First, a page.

For SAMUELS I continued to work on the visualizations of the Hansard data. Unfortunately it looks like I’m unable to make any further progress with Bookworm. I’ve spent several days trying to get the various parts of the Bookworm system to communicate with each other using the sample ‘congress’ data but the API component is returning errors that I just can’t get to the bottom of. I have BookwormDB (https://github.com/Bookworm-project/BookwormDB) set up and the congress data appears to have been successfully ingested. I have installed the API (https://github.com/Bookworm-project/BookwormAPI) and it is executing and apparently successfully connecting to the database. This page http://bookworm-project.github.io/Docs/API.html says the API should be able to query the database to return the possible fields I can run such a query successfully on my test server. I have installed the BookwormGUI (https://github.com/Bookworm-project/BookwormGUI), but the javascript in the front end just doesn’t seem to be able to pass a valid query to the API. I added in an ‘alert’ that pops up to display the query that gets passed to the API, but running this through the API just gives Python errors. I’ve tried following the API guidelines on query structure (http://bookworm-project.github.io/Docs/query_structure.html) in order to create a simple, valid query but nothing I’ve tried has worked. The Python errors seem to suggest that the API is having some difficulty connecting to the database (there’s an error ‘connect() argument 12 must be string, not None’) but I don’t know enough about Python to debug this problem. Plus I don’t understand how the API can connect to the database to successfully query the possible fields but then fail to connect for other query types. It’s infuriating. Without access to a friendly Python expert I’m afraid it’s looking like we’re stuck.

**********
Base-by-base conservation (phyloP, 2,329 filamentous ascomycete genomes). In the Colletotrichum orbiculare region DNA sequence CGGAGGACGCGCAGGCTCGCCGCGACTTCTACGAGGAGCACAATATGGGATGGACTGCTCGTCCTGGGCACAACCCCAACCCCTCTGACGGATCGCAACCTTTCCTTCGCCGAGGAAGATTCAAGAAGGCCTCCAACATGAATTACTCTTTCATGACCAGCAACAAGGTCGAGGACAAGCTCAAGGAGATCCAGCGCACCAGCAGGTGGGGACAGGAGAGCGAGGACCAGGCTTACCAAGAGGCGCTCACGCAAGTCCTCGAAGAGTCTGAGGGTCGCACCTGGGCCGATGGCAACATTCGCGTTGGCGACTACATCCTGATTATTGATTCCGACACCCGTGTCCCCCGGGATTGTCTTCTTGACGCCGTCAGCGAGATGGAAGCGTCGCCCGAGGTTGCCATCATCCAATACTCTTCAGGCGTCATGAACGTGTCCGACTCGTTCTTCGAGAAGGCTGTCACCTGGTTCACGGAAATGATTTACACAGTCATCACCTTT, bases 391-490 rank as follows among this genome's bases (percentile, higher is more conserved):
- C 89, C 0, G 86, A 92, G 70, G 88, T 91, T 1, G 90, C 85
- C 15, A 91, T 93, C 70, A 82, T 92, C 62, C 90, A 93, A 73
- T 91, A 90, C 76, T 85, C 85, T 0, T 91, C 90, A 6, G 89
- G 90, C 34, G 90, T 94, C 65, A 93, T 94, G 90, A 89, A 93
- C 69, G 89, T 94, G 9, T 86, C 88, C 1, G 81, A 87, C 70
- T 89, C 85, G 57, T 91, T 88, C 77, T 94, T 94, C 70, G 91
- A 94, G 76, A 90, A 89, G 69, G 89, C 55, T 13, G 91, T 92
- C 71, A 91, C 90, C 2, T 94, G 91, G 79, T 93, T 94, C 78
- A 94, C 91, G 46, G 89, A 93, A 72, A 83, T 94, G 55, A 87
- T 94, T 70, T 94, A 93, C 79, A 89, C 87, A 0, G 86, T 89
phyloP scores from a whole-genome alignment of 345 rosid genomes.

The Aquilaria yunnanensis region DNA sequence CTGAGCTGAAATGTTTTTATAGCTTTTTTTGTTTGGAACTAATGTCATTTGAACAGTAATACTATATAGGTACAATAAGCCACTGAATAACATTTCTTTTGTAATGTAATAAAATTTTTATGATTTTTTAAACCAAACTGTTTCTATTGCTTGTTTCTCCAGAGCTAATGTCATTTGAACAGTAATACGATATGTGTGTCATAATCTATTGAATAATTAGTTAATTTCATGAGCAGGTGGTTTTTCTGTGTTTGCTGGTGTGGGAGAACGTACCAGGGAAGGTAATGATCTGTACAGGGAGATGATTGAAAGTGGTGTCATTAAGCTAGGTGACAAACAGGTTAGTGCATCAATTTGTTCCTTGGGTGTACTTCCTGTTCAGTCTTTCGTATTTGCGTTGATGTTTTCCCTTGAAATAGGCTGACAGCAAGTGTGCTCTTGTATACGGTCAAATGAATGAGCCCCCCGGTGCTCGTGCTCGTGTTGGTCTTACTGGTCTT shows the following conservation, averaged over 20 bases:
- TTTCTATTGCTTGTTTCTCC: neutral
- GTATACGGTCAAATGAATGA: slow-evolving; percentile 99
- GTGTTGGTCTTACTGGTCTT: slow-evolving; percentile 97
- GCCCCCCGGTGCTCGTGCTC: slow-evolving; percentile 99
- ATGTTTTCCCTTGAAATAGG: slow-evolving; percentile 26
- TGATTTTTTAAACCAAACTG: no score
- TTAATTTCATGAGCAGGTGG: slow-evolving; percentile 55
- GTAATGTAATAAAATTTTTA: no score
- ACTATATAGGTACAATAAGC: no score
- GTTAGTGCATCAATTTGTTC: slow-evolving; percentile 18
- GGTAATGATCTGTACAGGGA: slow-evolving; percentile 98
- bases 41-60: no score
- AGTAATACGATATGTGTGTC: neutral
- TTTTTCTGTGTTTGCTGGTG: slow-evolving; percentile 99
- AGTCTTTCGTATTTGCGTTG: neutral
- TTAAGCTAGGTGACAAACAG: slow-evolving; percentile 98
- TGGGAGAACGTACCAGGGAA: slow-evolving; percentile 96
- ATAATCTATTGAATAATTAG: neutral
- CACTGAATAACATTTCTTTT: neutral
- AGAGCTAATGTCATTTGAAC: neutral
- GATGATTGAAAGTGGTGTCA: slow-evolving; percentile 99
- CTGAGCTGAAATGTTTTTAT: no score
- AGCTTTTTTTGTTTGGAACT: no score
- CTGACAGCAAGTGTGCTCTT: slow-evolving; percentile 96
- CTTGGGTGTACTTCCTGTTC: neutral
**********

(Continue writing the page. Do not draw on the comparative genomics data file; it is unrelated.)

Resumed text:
However, I have figured out that BookwormGUI is based around the Highcharts.js library (see http://www.highcharts.com/demo/line-ajax) and I’m wondering now whether I can just use this library to connect to the Hansard data instead of trying to get Bookworm working, possibly borrowing some of the BookwormGUI code for handling the ‘limit by’ options and the ‘zoom in’ functionality (which I haven’t been able to find in the highcharts examples). I’m going to try this with the two years of Hansard data that I previously managed to extract, specifically this visualisation style: http://www.highcharts.com/stock/demo/compare. If I can get it to work the timeslider along the bottom would work really nicely.